The Excellence in Scholarship Series provides the opportunity for students in the Leon Hess Business School to highlight their scholarly work over the last academic year.
Students in groups will be conducting a health promotion event on campus. We will start in Rechnitz Hall 107 and then then will walk to the event on-campus.
Students in EDL 601 Research Methods and Applications will be presenting their research proposals using posters. The proposals and posters have been developed throughout the semester, and focus on a wide variety of subjects related to school counseling. Students are prepared to present their proposals and discuss how their research would be implemented and ultimately impact the field of school counseling.
Students will showcase binders reflecting comprehensive modules for teaching a focal Communication Theory to peers.
The Hawk Talks event will highlight the rich diversity of events offered during Student Scholarship Week by including student work from all academic disciplines, including graduate and undergraduate students, in one premier interdisciplinary event.
The event format will showcase student work through poster presentations and five-minute TED-talk style presentations.
Refreshments will be served.
Hawk Talks Speakers
President Grey J. Dimenna
Master of Ceremonies
Kel Grant, Class of 2018 and Graduate Student, Communication
- Megan N. Conchar, Senior, Psychology: Predictive Risk Factors of Secondary Traumatic Stress and Compassion Fatigue in Veterinary Staff and Animal Rescue Workers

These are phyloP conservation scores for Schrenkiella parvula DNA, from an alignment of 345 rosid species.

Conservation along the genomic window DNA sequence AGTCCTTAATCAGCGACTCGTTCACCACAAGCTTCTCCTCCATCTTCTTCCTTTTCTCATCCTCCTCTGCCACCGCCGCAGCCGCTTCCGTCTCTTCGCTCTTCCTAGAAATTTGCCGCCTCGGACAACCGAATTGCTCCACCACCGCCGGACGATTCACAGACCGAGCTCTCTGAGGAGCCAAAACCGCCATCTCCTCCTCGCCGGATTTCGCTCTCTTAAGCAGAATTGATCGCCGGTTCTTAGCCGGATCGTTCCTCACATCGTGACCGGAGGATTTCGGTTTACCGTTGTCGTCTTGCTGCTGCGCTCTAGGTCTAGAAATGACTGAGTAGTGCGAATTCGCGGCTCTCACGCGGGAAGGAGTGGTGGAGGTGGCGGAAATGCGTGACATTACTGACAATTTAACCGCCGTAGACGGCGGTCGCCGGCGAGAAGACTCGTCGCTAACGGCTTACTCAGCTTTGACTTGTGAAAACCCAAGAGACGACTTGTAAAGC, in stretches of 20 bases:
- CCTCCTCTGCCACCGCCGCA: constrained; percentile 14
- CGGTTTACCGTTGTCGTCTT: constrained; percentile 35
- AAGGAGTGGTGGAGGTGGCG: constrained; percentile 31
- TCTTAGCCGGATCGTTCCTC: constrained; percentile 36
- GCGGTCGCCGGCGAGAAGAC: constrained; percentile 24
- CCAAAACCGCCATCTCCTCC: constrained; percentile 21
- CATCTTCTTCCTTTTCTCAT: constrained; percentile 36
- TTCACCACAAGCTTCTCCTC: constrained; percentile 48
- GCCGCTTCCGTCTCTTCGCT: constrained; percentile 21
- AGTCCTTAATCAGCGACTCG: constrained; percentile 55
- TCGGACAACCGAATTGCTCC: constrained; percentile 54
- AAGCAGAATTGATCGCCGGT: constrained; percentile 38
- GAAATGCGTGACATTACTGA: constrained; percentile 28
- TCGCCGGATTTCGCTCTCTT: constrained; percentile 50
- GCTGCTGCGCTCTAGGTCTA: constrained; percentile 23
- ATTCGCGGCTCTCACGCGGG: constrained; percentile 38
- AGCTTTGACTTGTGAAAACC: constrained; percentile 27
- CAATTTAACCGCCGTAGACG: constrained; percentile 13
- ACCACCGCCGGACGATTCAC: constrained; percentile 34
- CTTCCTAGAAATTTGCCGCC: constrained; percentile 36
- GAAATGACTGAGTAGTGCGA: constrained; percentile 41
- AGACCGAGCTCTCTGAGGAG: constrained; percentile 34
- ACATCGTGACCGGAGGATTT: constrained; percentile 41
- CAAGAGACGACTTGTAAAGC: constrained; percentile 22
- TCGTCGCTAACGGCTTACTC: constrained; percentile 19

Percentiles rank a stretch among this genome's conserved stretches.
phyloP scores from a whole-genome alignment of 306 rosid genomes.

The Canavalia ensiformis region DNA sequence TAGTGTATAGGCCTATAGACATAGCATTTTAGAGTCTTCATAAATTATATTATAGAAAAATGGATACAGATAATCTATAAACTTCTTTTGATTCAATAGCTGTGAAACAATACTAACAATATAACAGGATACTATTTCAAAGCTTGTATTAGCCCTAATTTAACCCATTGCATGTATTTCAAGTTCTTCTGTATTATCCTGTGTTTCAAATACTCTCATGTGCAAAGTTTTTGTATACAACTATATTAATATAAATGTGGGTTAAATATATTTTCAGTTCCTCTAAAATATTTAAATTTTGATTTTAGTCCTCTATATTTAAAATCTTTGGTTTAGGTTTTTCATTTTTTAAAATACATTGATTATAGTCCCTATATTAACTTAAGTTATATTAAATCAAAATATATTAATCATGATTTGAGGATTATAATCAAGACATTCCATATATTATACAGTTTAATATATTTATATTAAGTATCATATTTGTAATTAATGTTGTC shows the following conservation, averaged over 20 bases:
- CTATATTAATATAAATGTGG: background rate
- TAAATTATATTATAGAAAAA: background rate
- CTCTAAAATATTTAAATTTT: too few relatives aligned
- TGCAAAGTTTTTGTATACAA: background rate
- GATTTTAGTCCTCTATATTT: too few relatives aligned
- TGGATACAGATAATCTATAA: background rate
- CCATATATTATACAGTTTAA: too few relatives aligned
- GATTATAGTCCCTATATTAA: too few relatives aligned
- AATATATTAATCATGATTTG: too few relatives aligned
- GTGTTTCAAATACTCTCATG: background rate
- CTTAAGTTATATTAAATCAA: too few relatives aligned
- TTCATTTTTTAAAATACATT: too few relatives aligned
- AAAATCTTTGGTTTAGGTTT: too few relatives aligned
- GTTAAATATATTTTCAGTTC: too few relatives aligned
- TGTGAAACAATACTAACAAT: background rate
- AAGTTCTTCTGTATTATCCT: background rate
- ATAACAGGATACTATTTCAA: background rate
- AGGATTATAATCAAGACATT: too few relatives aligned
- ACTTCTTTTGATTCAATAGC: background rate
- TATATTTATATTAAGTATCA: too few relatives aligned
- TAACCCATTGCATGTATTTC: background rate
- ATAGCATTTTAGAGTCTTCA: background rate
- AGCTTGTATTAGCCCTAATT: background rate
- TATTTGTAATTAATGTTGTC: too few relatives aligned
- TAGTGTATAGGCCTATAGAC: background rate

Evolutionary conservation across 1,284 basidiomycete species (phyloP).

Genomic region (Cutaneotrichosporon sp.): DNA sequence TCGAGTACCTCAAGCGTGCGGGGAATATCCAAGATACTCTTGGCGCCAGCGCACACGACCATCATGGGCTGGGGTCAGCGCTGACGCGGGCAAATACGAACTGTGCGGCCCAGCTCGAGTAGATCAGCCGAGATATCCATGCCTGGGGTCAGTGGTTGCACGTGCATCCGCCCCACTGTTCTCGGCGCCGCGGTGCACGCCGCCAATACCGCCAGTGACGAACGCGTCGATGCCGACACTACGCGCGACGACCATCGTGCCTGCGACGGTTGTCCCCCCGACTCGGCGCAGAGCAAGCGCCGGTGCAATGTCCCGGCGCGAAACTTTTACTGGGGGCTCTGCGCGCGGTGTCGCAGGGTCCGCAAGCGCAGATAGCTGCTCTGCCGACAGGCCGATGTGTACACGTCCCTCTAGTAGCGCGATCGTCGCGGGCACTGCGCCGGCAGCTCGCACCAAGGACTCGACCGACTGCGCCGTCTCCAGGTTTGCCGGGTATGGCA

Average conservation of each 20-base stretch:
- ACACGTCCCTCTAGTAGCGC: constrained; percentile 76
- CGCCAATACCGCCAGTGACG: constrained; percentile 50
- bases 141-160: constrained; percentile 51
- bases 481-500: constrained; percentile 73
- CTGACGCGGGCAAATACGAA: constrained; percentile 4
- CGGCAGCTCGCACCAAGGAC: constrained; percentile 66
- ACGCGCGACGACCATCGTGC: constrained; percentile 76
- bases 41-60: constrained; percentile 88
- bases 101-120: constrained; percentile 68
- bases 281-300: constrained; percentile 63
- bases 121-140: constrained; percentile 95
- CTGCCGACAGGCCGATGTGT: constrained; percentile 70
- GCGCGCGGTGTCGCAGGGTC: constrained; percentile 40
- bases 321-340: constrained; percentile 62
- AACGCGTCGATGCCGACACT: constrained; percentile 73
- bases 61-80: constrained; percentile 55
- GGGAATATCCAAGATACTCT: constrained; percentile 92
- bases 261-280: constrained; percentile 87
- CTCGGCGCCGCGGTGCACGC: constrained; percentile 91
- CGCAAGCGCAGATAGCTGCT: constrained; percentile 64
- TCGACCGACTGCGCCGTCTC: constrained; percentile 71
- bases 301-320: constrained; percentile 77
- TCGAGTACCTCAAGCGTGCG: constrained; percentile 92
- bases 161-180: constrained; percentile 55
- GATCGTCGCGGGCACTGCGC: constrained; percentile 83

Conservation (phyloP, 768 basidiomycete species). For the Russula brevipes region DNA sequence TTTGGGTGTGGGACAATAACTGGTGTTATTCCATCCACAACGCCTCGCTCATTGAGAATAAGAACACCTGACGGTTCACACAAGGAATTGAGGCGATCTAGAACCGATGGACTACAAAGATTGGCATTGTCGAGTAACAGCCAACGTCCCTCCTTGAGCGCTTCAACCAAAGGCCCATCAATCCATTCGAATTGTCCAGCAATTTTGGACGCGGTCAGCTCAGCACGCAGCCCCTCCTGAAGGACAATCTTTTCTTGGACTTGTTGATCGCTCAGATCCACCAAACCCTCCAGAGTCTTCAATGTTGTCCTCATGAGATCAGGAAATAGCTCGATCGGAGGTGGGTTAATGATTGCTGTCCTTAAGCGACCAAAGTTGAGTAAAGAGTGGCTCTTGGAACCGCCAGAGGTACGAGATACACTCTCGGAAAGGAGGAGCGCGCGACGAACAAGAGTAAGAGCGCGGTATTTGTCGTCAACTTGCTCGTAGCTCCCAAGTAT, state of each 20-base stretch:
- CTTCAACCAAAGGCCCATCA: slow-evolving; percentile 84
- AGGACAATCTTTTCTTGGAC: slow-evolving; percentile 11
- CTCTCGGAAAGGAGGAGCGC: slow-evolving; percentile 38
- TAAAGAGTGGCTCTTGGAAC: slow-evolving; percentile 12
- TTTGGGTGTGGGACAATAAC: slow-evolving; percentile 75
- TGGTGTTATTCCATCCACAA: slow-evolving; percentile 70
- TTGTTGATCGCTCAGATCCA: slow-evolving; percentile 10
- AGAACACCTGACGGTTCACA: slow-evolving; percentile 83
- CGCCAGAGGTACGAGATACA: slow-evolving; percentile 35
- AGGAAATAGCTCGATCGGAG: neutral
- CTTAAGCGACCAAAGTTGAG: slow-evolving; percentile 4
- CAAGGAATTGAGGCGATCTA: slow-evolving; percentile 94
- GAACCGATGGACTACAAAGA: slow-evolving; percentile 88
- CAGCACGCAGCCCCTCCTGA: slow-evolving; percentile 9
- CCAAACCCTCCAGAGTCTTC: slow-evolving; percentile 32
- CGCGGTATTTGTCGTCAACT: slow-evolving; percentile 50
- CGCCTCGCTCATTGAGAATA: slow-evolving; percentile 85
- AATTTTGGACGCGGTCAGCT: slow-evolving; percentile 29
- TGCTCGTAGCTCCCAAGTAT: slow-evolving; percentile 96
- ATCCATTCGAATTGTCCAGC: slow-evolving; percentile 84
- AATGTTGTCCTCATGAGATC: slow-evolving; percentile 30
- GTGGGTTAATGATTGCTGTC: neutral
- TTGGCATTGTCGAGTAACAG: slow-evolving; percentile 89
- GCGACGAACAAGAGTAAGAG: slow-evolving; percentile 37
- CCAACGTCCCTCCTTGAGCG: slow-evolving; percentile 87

- Adham M. Hasan, Senior, Health Studies: Informal alcohol risk reduction methods among Greek life
- Kaitlyn R. Hirsch, Junior, Health Studies: Abortion and the Effects of its Associated Stigma
- Denisse G. Quintanilla, Freshman, Spanish and Communication, and Michelle D. Iannelli, Junior, Spanish: La literatura y el arte para un mundo mejor
- Max I. Sobrano, Senior, Business Management: Helping Students Meet Sports Industry Professionals and Get Internships & Jobs in the Sports Industry Through the Newly Created Sports Industry Club at Monmouth University
- Marta Telatin, Senior, Biology MCP: Neuropharmacology of Alcohol-Stimulant Co-Use
Hawk Talks Poster Presentations
- Kaitlin Allsopp, Senior, Political Science: Impediments to Proportional Representation for Women in American Politics
- Gina A. Badlowski, Senior, Marine and Environmental Biology and Policy: Spatial analysis of water quality parameters in Hilo Bay, Hawai’i
- Emily G. Blaser, Senior, Communication: The Depiction of #MeToo in Men’s and Women’s Magazines: Concurrences and Contrasts
- Sean R. Capper, Senior, Computer Science: Spatial analysis of violent versus drug-related crime in Jersey City, New Jersey
- Emily J. Ciccolo, Sophomore, Homeland Security: Ranking New Jersey sporting and concert venues based on driving distance from police and EMS stations
- Mary E. Emich, Junior, Marine and Environmental Biology and Policy: Mapping Suitable Shore Nesting Habitat for Migratory Birds in Sea Bright Beach, New Jersey
- Thomas C. Engel, Junior, Marine and Environmental Biology & Policy: Mapping vulnerability of amphibian migrations during “Big Nights” in New Jersey
- Joseph A. Fantozzi, Senior, Finance: Just Say Yes
- Kelly N. Grant and Bryce Rose R. Petraccoro, Graduate Students, CPC: 2020 Vision: TEDxMonmouthUniversity
- Paige N. Kaercher and Samuel C. Aydukovic, Psychology: The Effect of Expected Benefits on Young Adult Volunteering
- Jarrett Kennedy, Senior, Homeland Security: Building a line-of-sight model for event security in Center City, Philadelphia
- Mariah L. Laster and Tori R. Hart, Psychology: Emotions Predict Society’s Perspectives on Social Justice
- Sydney N. Lucas, Senior, Marine and Environmental Biology and Policy: Lines of evidence for differences in water quality between the Shrewsbury and Navesink coastal waterways in New Jersey
- Caitlin M. Mazzella, Junior, English Elementary Education: Hawaiian Language